Since founding his practice BCHO Architects Associates in Seoul in 1994, Byoung Cho has built a reputation as the key architect driving the expansion of one of the world’s most densely populated cities. Influenced by Korea’s rich aesthetic tradition, Cho utilizes understated forms to create serene buildings that yield powerful and subtle experiences for their inhabitants. His work focuses on seemingly simple structures and has a strong regard for nature and sustainability.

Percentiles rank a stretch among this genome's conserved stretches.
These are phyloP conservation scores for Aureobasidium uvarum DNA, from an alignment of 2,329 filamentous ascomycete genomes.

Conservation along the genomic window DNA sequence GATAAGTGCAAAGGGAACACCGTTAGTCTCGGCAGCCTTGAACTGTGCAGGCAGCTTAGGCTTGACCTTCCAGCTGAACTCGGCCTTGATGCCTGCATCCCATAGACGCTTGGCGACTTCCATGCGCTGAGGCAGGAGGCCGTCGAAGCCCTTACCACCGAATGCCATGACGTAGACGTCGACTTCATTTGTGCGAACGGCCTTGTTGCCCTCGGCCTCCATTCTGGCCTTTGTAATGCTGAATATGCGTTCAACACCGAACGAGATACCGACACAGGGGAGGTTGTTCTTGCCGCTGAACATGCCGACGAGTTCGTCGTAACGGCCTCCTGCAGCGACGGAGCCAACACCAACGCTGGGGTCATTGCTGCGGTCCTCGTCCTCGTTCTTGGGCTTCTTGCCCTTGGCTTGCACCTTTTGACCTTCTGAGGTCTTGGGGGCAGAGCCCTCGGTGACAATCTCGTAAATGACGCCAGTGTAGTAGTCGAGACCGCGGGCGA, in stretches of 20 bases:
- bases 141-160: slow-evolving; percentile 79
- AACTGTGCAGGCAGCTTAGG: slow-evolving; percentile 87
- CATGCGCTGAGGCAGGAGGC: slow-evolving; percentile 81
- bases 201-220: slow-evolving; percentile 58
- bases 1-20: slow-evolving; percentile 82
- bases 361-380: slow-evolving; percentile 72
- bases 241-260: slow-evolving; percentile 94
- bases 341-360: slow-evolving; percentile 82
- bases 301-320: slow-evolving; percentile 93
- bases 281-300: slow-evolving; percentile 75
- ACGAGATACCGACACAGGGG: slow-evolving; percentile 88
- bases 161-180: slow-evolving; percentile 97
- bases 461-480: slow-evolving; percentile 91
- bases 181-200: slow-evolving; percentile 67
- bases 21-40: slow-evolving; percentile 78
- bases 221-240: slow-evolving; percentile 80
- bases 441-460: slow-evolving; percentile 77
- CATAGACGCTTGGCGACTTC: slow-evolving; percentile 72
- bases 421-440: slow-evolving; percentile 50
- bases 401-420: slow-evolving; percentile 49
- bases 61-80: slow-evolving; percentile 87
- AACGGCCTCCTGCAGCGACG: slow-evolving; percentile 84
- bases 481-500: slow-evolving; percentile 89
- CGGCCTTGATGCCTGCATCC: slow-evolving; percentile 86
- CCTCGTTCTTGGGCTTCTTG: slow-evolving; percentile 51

This companion to Kengo Kuma: My Life as an Architect in Tokyo presents twenty-nine portraits of the buildings and districts of Seoul that have most influenced Cho, from a 12th-century shrine to a 14-metre-square concrete box, and includes a number of his own designs. Lively texts are interspersed with the architect’s own drawings and elegant photographs printed with a coloured tint.
In mixing personal asides with architectural and historical detail, the book builds up a multi-layered picture of Seoul, and offers a unique insight into Cho’s architectural philosophy.